Rebellion

It was hard to imagine that the Republican selection process of a nominee for the presidency could get even messier than it already was.   So far it has been dominated by two non-traditional candidates, real estate billionaire Donald Trump and neurosurgeon Ben Carson, neither of whom a majority of the American people can imagine in the White House.  The frontrunners could not be more different.  Trump is loud and aggressive and blurts just about everything out that bubbles up in his head.  Carson is quiet and laid back and appears to have thought very carefully about everything he says, delivering his opinions in a somnolent manner.   Yet the main competition between them concerns the level of outrageousness of their statements.   Trump started off with calling Mexican immigrants rapists and drug dealers, and Carson countered with comparing Obamacare to slavery and blaming the Holocaust on gun control.  In the shadow of these two intellectual giants the more traditional candidates have to fight for some attention, which inspires them to come up with bizarre statements of their own and attack each other from left field.

This GOP cabal is a fertile ground for TV networks who want to improve their ratings, because every debate between the candidates has the makings of what Thomas Hobbes called ‘bellum omnium contra omnes,’ the war of all against all.  Therefore it is understandable that journalists who moderate the debates try to stir the pot a little by drawing the would-be presidents out of their comfort zone and pitting them either against public perceptions of themselves or against each other.  So it happened in the most recent debate, hosted by the business network CNBC, with three moderators who were poorly prepared and disorganized, but keen on creating as much of a spectacle as possible.  Although the questions and answers were supposed to be about the economy and deal with the various candidates’ recipes to reform the tax code and create jobs, it soon degenerated into Donald Trump taking down Governor Kasich, by accusing him of having been a managing partner of Lehman Brothers, Marco Rubio taking down Jeb Bush for an ill-advised attack on his voting record, and Ted Cruz taking down the moderators.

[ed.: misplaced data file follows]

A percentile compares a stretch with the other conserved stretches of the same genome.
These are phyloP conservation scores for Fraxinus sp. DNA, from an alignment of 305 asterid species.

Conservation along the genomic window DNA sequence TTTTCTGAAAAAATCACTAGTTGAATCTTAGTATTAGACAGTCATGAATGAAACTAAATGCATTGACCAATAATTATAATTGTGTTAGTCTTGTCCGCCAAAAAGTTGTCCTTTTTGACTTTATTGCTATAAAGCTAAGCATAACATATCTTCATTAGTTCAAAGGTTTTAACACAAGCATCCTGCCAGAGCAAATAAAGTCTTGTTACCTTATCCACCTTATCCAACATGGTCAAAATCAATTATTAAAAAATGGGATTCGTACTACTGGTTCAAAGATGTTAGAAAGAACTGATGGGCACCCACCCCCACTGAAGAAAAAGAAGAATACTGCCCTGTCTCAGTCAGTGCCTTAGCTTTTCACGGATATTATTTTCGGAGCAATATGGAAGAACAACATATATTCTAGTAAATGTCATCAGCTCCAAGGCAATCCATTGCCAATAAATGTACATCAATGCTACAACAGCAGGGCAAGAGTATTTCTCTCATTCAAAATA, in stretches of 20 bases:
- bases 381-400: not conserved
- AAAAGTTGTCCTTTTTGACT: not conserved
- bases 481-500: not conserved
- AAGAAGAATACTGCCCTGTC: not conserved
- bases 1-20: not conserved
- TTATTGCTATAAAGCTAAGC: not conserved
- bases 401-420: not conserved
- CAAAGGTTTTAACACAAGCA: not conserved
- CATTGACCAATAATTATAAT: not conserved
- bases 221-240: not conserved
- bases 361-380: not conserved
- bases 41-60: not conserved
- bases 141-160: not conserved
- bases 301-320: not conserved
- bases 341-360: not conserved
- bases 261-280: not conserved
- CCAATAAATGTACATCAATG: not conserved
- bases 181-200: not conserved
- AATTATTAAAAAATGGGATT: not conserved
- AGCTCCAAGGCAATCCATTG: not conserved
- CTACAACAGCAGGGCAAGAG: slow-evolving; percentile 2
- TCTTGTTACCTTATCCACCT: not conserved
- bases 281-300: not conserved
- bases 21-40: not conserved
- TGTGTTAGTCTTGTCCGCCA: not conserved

It was almost an oxymoron to hear Cruz, the unofficial representative of the UFC in Congress, blame the CNBC crew for trying to create a ‘cage fight.’  After the debate some of the camps came together, agreeing to no longer be the pawns in a chess game between the RNC and the networks, and announcing a meeting where they would conceive a plan to get more control over future debates.  Not to be completely sidelined the RNC put its relationship with NBC on hold.

There are two things to be observed about this: First, as bad as it can get with the networks, a situation where the candidates control how and by whom their debates are moderated is always worse, and second, if the candidates’ wish had been granted and their tax plans had been discussed in some detail none of them would have passed muster, as today’s NY Times shows.

In the meantime the Republican chaos can only be beneficial for the Democrats.  Apart from a few innocuous jabs they have civilized debates, out of which Hillary Clinton will emerge as the nominee, ready to take on the bludgeoned Republican that is still standing in the end.

Hugo Kijne

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